Steps will ideally be taken in dialogue with affected communities, engaged civil society organizations and the Committee. Third, this case arguably demonstrates the Spanish government’s commitment to human rights. In the midst of an economic crisis that led to the well-documented deterioration of human rights, Spain became one of the first countries in the world to ratify the OP-ICESCR. Having taken this bold decision, many are now looking to Spain for ongoing human rights leadership in taking steps to implement the recommendations of the UN Committee on ESCR. These steps will ideally be taken in dialogue with affected communities, engaged civil society organizations and the Committee, tailoring concrete measures to the particular conditions in Spain. In addition, Spain’s ratification of the OP-ICESCR should encourage the country to ensure that increasingly effective domestic remedies are available.
Fourth, the UN Committee on ESCR accepted a third party intervention from the International Network for Economic, Social and Cultural Rights (ESCR-Net). Through this collective intervention, ESCR-Net members—Socio-Economic Rights Institute of South Africa, Center for Economic and Social Rights, and Global Initiative for ESCR—presented comparative legal approaches from other contexts and highlighted established legal principles. In accepting third party interventions from civil society, the UN Committee has opened this process to legal reasoning and related expertise from all regions, striving to provide constructive guidance to states on relevant human rights approaches and remedies.
Fifth, coming in the days immediately prior to the UN General Assembly’s launch of the Sustainable Development Goals (SDGs) for 2030, the recommendations in this case are also a vital reminder that governments have existing obligations to realize human rights and ensure access to justice. The ICESCR and other human rights treaties require governments to respect, protect and fulfill economic, social and cultural rights, based on their maximum available resources and with international assistance and cooperation.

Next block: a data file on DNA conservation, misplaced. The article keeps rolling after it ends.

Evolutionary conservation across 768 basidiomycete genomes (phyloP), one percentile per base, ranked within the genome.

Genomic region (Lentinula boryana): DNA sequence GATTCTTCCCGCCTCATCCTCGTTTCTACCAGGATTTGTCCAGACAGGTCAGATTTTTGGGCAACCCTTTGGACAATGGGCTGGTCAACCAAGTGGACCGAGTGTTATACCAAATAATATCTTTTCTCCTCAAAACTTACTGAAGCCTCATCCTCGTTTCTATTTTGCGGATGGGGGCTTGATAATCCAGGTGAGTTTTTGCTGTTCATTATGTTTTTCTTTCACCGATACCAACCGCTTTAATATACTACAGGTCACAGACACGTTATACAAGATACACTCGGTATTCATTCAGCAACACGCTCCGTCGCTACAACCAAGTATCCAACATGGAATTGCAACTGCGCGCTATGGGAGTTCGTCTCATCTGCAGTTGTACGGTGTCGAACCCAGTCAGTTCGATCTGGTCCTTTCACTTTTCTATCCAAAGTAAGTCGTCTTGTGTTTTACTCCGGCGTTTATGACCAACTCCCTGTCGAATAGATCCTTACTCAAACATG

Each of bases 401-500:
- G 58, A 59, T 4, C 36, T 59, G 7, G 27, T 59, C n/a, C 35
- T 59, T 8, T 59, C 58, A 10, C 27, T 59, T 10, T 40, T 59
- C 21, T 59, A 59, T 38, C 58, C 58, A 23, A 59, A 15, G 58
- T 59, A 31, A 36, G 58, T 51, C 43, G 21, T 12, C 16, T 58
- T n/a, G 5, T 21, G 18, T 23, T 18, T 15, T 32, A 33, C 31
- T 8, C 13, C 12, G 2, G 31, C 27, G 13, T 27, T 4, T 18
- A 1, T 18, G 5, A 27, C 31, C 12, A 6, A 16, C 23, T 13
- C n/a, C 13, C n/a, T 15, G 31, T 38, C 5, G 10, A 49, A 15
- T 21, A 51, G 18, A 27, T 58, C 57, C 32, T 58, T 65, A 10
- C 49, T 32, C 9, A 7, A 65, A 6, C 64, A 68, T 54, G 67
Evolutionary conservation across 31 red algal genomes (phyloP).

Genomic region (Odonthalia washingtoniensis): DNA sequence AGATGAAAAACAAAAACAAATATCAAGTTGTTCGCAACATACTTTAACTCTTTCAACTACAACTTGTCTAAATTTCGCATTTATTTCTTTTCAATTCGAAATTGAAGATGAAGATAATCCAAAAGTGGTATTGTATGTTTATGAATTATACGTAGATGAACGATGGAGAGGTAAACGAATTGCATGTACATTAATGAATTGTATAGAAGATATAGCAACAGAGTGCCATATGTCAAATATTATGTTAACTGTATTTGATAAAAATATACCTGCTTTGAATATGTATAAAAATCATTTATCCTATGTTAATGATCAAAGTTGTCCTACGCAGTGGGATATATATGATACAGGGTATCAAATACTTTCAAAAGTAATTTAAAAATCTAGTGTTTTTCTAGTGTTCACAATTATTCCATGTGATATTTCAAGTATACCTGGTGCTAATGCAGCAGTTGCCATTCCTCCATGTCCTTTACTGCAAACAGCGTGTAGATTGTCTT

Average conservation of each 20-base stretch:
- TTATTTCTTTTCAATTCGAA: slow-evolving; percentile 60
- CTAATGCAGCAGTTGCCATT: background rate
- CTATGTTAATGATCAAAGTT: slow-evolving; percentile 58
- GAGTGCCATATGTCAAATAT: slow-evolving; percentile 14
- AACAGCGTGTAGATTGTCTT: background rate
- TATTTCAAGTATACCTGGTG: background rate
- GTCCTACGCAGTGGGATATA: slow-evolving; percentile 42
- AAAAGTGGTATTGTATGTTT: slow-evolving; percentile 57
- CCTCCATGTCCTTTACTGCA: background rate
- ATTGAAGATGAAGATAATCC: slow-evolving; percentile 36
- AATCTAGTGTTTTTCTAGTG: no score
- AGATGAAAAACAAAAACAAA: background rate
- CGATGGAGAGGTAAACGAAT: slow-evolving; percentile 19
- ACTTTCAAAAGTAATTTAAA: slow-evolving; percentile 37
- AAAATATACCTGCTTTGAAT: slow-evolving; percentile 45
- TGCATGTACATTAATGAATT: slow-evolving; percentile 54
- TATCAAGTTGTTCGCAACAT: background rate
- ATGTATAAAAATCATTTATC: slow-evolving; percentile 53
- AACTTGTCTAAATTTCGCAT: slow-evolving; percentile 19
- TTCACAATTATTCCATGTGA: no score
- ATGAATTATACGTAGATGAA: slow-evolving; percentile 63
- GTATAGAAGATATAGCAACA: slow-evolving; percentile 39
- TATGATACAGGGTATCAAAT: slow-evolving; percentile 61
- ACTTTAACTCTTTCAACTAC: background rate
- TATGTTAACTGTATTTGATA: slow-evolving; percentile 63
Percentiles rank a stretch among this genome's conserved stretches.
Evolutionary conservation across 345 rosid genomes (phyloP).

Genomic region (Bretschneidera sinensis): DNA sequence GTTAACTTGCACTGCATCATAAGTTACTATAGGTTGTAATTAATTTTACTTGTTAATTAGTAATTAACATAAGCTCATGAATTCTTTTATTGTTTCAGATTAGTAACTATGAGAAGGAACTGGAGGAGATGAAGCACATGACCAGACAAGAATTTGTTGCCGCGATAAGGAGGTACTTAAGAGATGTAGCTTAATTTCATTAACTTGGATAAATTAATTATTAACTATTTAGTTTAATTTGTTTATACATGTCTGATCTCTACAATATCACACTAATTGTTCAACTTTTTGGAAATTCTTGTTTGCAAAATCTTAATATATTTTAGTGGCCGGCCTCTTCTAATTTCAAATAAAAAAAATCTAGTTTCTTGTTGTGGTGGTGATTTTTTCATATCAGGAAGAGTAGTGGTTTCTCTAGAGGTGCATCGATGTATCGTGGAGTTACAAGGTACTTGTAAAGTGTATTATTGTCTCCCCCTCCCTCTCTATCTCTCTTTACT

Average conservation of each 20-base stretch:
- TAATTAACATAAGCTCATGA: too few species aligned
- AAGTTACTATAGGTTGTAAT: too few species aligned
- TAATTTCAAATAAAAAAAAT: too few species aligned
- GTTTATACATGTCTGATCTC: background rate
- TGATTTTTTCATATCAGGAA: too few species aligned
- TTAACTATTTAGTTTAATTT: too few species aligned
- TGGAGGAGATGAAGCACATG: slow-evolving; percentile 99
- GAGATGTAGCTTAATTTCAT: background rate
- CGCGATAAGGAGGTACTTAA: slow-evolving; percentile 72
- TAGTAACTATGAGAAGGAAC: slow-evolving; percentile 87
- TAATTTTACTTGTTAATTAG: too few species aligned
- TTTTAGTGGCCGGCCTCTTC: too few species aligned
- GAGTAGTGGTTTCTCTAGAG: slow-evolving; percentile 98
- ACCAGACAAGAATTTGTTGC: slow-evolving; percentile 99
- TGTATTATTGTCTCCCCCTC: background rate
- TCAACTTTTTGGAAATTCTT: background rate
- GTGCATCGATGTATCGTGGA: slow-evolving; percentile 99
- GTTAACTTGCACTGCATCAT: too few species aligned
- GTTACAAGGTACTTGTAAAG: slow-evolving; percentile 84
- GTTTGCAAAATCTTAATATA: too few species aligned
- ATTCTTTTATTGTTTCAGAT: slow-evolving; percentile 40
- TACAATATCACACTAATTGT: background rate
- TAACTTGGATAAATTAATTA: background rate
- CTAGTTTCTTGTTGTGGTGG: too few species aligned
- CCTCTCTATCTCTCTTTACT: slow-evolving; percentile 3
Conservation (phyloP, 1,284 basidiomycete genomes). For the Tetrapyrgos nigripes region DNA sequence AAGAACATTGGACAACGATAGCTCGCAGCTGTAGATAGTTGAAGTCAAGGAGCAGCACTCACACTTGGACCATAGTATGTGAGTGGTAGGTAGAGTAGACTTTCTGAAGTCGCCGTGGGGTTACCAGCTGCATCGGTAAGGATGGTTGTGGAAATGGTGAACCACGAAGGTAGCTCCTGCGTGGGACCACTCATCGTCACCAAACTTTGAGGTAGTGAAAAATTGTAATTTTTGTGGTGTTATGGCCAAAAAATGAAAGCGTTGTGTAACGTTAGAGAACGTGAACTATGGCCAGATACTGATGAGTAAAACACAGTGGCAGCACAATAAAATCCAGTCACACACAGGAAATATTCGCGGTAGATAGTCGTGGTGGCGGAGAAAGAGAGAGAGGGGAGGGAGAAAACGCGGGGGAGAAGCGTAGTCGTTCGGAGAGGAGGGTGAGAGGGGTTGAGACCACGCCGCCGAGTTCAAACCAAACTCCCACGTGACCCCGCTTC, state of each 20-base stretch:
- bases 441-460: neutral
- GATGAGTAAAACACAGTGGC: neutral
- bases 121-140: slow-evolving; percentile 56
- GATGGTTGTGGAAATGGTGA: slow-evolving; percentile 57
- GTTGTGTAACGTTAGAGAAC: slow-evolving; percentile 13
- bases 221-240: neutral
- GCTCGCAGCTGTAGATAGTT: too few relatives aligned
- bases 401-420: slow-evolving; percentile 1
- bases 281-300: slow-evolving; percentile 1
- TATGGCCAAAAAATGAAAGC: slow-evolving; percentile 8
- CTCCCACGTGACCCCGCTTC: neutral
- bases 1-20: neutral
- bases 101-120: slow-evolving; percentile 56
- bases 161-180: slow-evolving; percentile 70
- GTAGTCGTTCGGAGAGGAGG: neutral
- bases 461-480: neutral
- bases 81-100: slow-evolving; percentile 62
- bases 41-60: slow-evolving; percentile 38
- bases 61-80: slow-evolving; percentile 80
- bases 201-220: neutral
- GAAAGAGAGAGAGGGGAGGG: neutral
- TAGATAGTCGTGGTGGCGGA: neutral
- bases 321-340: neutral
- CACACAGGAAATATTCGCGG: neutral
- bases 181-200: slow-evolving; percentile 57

While the SDGs incorporate aspects of human rights and were based at least in part on widespread consultation, governments failed to agree to substantial and necessary funding for these 15-year targets, promoting instead the role of the private sector and public-private partnerships. However, in the pursuit of profit and in the absence of strong action by governments, much of the private sector—corporations, investors, financiers—has been adept at the avoidance of taxation and regulation, thwarting redistribution efforts that would serve to advance human rights. Given current global wealth and the opportunities that exist to address inequality, the continuance of poverty, hunger and the lack of “adequate, safe and affordable housing and basic services” (SDGs 1, 2 and 11) is a violation of human rights.
Ultimately, after intensive civil society pressure, SDG 16.3 calls on governments to: “Promote the rule of law at the national and international levels and ensure equal access to justice for all.” Ratification of the OP-ICESCR is one concrete step that all countries can take towards realizing this goal, reinforcing government commitments to provide access to remedies. With the advocacy of the NGO Coalition for the OP-ICESCR, over 20 countries—across Africa, Asia, Europe and Latin America—have already taken this important step.